Note how norms like values can vary from one culture to another and from one

Note how norms like values can vary from one culture

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the road rather than the left. Note how norms, like values, can vary from one culture to another and from one group to another. Values and norms serve as a script for how to behave, and they enable us, to an extent, to predict how others will behave and to coordinate our behavior with theirs. Thus, values and norms lend stability and orderliness to society. A basic tenet of the sociological view of society is that people live in a socially created reality in which their behavior is shaped by social objects, such as values and norms, as much as by physical objects. However, people do not always behave in conformity with accepted values and norms. Behaviors or characteristics that violate important group norms and asa consequence are reacted to with social disapproval are calleddeviance. oLaypeople often approach deviant or unconventional behaviors inan ab solute way, judging them to be good or bad, right or wrong, by comparing them with some fixed standards, such as some religious teachings. oSociologists view deviance as relative or based on the social definitions of some group.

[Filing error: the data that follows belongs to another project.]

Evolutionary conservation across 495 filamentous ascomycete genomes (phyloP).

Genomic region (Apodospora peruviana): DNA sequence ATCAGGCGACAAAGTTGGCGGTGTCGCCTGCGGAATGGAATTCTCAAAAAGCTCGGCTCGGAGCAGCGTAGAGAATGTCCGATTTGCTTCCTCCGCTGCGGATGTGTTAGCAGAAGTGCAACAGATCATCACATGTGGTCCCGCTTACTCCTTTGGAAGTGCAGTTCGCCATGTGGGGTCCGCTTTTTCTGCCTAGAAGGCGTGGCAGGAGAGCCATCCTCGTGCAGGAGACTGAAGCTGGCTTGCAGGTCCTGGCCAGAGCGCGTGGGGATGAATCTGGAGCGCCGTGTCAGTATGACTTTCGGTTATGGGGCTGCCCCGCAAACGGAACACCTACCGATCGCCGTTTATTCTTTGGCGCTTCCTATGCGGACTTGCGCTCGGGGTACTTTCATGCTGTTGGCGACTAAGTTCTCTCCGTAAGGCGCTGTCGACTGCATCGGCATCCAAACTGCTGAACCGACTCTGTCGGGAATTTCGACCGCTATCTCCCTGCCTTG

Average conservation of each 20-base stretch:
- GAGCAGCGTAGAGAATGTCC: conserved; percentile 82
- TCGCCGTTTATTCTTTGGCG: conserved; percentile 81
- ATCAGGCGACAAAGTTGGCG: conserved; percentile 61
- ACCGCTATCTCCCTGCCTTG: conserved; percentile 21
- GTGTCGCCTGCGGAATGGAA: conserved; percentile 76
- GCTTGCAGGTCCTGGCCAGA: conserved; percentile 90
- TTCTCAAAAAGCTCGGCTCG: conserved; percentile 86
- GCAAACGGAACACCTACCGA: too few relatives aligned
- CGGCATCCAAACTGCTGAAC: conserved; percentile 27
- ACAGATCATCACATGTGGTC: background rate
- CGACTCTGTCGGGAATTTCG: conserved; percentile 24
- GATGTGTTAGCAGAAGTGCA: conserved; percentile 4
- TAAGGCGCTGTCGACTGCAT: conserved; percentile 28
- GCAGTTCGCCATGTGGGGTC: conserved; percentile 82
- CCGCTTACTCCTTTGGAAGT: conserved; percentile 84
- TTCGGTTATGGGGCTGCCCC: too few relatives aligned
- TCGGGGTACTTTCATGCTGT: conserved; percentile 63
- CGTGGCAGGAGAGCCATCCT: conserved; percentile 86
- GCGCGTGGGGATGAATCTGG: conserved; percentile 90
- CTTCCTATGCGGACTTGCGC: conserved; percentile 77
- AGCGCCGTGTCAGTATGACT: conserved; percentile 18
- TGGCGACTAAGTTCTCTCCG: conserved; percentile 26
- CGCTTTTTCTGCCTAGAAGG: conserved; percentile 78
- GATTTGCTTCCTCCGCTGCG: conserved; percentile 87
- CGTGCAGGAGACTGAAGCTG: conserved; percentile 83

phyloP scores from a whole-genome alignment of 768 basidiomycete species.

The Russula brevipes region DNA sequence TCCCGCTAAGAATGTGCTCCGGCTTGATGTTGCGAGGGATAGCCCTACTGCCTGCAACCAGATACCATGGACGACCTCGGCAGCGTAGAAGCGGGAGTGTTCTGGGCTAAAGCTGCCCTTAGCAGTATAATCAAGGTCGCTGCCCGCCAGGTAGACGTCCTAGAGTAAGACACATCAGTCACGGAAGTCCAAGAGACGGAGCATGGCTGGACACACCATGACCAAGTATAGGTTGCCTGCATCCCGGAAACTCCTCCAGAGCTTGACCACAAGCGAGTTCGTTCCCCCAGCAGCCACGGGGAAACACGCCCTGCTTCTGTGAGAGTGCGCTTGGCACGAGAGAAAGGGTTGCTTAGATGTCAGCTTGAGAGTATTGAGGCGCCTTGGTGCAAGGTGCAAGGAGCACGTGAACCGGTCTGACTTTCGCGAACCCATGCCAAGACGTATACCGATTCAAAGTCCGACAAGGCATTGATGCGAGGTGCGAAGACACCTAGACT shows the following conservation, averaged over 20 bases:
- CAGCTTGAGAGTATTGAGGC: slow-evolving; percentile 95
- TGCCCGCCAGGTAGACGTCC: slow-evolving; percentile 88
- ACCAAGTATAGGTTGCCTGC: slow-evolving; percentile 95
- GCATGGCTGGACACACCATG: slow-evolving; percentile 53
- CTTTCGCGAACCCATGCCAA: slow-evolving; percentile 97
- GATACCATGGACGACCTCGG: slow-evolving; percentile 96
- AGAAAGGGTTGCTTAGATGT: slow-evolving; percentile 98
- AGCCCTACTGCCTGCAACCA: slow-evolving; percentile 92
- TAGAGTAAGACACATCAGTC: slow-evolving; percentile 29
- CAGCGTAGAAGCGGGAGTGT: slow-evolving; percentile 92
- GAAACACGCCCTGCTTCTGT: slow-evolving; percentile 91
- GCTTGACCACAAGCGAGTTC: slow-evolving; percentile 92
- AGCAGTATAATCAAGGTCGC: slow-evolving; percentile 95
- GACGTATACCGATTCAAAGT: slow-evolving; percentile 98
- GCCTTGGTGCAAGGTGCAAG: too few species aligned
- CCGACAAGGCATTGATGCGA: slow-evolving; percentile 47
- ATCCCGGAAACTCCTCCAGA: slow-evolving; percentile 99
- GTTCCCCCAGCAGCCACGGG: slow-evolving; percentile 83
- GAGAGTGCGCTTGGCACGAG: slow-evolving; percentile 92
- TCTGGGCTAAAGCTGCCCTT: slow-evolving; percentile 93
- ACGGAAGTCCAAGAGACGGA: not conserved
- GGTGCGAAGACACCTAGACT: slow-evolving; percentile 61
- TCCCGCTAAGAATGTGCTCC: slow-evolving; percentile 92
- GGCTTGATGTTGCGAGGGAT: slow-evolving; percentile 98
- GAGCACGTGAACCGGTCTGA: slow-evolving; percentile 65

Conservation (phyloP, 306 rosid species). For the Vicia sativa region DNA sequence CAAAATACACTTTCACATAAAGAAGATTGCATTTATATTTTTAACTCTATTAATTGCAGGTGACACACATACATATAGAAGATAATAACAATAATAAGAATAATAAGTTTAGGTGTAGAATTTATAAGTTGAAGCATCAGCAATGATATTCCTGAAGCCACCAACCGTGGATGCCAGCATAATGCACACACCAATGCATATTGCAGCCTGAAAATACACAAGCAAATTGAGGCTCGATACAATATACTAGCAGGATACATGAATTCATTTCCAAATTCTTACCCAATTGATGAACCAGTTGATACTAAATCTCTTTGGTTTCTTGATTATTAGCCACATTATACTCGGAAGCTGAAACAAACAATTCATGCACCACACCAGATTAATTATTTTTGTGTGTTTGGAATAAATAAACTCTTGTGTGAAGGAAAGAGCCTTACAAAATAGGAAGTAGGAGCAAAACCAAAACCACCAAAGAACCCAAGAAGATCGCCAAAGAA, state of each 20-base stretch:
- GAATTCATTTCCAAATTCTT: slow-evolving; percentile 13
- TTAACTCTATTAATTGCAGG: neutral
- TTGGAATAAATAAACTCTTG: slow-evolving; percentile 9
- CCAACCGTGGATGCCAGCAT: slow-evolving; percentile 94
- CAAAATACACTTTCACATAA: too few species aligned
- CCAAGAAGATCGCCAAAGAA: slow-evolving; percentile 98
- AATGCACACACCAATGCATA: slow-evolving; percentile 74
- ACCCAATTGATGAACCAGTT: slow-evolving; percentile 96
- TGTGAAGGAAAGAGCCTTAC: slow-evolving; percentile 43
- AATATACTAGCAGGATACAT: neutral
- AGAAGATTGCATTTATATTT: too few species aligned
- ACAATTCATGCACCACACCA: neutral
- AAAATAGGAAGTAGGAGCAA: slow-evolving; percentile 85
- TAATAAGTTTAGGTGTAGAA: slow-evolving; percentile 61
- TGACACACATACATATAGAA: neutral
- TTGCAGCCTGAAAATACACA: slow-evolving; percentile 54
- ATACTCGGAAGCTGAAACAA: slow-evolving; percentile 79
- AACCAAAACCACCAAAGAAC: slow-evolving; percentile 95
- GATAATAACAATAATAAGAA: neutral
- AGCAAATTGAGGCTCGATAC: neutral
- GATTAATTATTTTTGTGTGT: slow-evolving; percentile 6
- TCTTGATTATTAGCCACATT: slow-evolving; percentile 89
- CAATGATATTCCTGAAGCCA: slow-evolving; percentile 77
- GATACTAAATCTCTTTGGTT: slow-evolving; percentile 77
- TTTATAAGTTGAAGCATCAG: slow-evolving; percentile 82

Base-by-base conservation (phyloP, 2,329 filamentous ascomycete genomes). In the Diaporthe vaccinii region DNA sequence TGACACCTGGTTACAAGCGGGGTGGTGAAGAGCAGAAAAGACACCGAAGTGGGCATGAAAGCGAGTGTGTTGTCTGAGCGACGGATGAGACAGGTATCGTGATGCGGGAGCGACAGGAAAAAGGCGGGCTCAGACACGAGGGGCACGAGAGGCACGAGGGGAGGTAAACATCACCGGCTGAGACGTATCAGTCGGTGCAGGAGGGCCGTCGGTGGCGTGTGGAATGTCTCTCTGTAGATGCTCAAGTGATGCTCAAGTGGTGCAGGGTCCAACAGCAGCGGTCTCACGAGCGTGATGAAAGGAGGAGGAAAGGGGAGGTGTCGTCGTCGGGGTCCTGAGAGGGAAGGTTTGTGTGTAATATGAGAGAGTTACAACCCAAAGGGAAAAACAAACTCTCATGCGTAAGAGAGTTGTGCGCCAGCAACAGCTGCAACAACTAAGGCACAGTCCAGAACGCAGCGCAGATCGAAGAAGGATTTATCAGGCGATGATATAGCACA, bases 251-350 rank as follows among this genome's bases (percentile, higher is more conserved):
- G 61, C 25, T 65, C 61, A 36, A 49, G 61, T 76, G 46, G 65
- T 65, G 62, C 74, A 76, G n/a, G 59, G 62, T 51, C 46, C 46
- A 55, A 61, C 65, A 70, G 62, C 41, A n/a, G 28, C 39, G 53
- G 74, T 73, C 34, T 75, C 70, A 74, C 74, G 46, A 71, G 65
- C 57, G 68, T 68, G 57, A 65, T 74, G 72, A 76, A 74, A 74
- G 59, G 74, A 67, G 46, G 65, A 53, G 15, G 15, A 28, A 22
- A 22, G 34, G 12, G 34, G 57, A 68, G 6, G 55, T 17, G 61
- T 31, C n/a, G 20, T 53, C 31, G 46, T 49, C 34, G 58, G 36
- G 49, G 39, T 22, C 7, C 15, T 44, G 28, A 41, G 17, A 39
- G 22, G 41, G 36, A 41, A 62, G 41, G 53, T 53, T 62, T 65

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oFor sociologists, it is not behaviors or characteristics in themselves that are deviant. Rather, it is the judgements of some group whose norms have been violated that make a behavior unconventional or deviant. oThis makes deviance relative in the sense that a behavior is deviant only when so defined by some group. oDeviance can be understood only within the context of the normsand values of a particular culture, subculture, or group. As one sociologist put it: “Deviance, like beauty, is in the eyes of the beholder” (Simmons, 1969:4). Deviance does not refer only to the violation of group norms; some stigma, or mark of disgrace, must also be attached to the violation thatsets the deviant person apart from others. Beyond values and norms, another important element of society is social institutions: relatively stable clusters of social relationships that involve people working together to meet some basic needs of society. oThe family, for example, is a social institution ensuring that children will be born and raised properly to be contributing members of society. A subculture is a group within a culture that shares some of the beliefs, values, and norms of the larger culture but also has some that are distinctly its own. oTeenagers, Cubans in Miami, gays in most large cities, skinheads,drug addicts, prison inmates, hip-hop youth of the 1990’s, even the few hippies left over from the 60’s. Ethnocentrism, the tendency to view one’s own culture or subcultureas the best and to judge other cultures or subcultures in comparison toit. Power is the ability of one group to realize its will, even in the face of resistance from other groups. Authority refers to legitimate power that is obeyed because people believe it is right and proper that they obey. The Sociological ImaginationSociological imagination to refer to the ability to understand the relationship between what is happening in people’s personal lives and the social forces that surround them.
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